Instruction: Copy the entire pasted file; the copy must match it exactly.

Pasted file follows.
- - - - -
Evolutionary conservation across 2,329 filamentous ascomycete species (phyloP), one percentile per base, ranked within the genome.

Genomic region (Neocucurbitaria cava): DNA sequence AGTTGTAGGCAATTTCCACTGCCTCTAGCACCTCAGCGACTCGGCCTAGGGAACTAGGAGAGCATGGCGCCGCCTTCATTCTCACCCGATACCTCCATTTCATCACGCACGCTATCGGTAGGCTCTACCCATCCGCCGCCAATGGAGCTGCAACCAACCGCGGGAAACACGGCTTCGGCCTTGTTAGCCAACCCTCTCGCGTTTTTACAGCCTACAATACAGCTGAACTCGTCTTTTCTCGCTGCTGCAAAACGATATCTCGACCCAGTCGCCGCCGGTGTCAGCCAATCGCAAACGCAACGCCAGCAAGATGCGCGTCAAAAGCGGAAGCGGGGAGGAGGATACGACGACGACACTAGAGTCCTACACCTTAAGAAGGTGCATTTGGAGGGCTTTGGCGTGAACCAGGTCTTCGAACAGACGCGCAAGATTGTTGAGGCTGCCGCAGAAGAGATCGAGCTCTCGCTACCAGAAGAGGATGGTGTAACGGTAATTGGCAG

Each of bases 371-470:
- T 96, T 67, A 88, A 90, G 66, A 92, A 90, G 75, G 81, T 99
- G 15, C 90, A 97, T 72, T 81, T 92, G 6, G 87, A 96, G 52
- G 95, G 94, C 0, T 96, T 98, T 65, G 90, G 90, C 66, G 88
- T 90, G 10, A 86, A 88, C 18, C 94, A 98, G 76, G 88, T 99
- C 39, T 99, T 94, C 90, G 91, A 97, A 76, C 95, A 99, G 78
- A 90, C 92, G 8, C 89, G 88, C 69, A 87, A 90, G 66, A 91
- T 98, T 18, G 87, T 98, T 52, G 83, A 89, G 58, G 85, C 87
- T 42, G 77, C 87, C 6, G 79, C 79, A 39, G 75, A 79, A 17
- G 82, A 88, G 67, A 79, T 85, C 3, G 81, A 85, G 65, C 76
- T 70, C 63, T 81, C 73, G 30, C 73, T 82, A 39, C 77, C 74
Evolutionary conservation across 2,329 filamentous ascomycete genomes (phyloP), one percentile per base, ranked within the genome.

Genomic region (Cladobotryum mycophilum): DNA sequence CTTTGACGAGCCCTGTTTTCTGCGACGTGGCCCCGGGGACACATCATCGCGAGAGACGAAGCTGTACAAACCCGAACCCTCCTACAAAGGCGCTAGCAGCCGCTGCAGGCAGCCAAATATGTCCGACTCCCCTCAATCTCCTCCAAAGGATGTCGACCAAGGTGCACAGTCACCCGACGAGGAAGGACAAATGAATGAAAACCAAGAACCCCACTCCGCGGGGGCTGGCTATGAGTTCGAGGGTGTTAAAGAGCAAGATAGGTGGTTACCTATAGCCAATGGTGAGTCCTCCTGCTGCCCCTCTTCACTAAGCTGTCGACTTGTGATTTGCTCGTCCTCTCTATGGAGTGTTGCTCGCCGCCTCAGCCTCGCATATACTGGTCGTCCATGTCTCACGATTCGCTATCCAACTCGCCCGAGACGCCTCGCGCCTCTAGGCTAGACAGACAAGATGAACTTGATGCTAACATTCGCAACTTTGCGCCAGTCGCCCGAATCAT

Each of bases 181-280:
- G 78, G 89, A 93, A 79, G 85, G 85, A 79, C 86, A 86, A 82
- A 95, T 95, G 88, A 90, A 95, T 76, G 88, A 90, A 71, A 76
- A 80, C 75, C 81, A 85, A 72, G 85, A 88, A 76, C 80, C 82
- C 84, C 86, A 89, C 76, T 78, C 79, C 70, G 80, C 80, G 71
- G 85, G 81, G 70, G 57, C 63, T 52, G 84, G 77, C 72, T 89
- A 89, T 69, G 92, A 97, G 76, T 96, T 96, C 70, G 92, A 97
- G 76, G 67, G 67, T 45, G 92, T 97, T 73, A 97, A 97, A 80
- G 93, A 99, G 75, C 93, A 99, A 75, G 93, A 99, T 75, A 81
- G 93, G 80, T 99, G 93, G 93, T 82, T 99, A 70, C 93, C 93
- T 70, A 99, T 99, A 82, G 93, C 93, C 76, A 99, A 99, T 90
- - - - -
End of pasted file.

Evolutionary conservation across 2,329 filamentous ascomycete species (phyloP), one percentile per base, ranked within the genome.

Genomic region (Neocucurbitaria cava): DNA sequence AGTTGTAGGCAATTTCCACTGCCTCTAGCACCTCAGCGACTCGGCCTAGGGAACTAGGAGAGCATGGCGCCGCCTTCATTCTCACCCGATACCTCCATTTCATCACGCACGCTATCGGTAGGCTCTACCCATCCGCCGCCAATGGAGCTGCAACCAACCGCGGGAAACACGGCTTCGGCCTTGTTAGCCAACCCTCTCGCGTTTTTACAGCCTACAATACAGCTGAACTCGTCTTTTCTCGCTGCTGCAAAACGATATCTCGACCCAGTCGCCGCCGGTGTCAGCCAATCGCAAACGCAACGCCAGCAAGATGCGCGTCAAAAGCGGAAGCGGGGAGGAGGATACGACGACGACACTAGAGTCCTACACCTTAAGAAGGTGCATTTGGAGGGCTTTGGCGTGAACCAGGTCTTCGAACAGACGCGCAAGATTGTTGAGGCTGCCGCAGAAGAGATCGAGCTCTCGCTACCAGAAGAGGATGGTGTAACGGTAATTGGCAG

Each of bases 371-470:
- T 96, T 67, A 88, A 90, G 66, A 92, A 90, G 75, G 81, T 99
- G 15, C 90, A 97, T 72, T 81, T 92, G 6, G 87, A 96, G 52
- G 95, G 94, C 0, T 96, T 98, T 65, G 90, G 90, C 66, G 88
- T 90, G 10, A 86, A 88, C 18, C 94, A 98, G 76, G 88, T 99
- C 39, T 99, T 94, C 90, G 91, A 97, A 76, C 95, A 99, G 78
- A 90, C 92, G 8, C 89, G 88, C 69, A 87, A 90, G 66, A 91
- T 98, T 18, G 87, T 98, T 52, G 83, A 89, G 58, G 85, C 87
- T 42, G 77, C 87, C 6, G 79, C 79, A 39, G 75, A 79, A 17
- G 82, A 88, G 67, A 79, T 85, C 3, G 81, A 85, G 65, C 76
- T 70, C 63, T 81, C 73, G 30, C 73, T 82, A 39, C 77, C 74
Evolutionary conservation across 2,329 filamentous ascomycete genomes (phyloP), one percentile per base, ranked within the genome.

Genomic region (Cladobotryum mycophilum): DNA sequence CTTTGACGAGCCCTGTTTTCTGCGACGTGGCCCCGGGGACACATCATCGCGAGAGACGAAGCTGTACAAACCCGAACCCTCCTACAAAGGCGCTAGCAGCCGCTGCAGGCAGCCAAATATGTCCGACTCCCCTCAATCTCCTCCAAAGGATGTCGACCAAGGTGCACAGTCACCCGACGAGGAAGGACAAATGAATGAAAACCAAGAACCCCACTCCGCGGGGGCTGGCTATGAGTTCGAGGGTGTTAAAGAGCAAGATAGGTGGTTACCTATAGCCAATGGTGAGTCCTCCTGCTGCCCCTCTTCACTAAGCTGTCGACTTGTGATTTGCTCGTCCTCTCTATGGAGTGTTGCTCGCCGCCTCAGCCTCGCATATACTGGTCGTCCATGTCTCACGATTCGCTATCCAACTCGCCCGAGACGCCTCGCGCCTCTAGGCTAGACAGACAAGATGAACTTGATGCTAACATTCGCAACTTTGCGCCAGTCGCCCGAATCAT

Each of bases 181-280:
- G 78, G 89, A 93, A 79, G 85, G 85, A 79, C 86, A 86, A 82
- A 95, T 95, G 88, A 90, A 95, T 76, G 88, A 90, A 71, A 76
- A 80, C 75, C 81, A 85, A 72, G 85, A 88, A 76, C 80, C 82
- C 84, C 86, A 89, C 76, T 78, C 79, C 70, G 80, C 80, G 71
- G 85, G 81, G 70, G 57, C 63, T 52, G 84, G 77, C 72, T 89
- A 89, T 69, G 92, A 97, G 76, T 96, T 96, C 70, G 92, A 97
- G 76, G 67, G 67, T 45, G 92, T 97, T 73, A 97, A 97, A 80
- G 93, A 99, G 75, C 93, A 99, A 75, G 93, A 99, T 75, A 81
- G 93, G 80, T 99, G 93, G 93, T 82, T 99, A 70, C 93, C 93
- T 70, A 99, T 99, A 82, G 93, C 93, C 76, A 99, A 99, T 90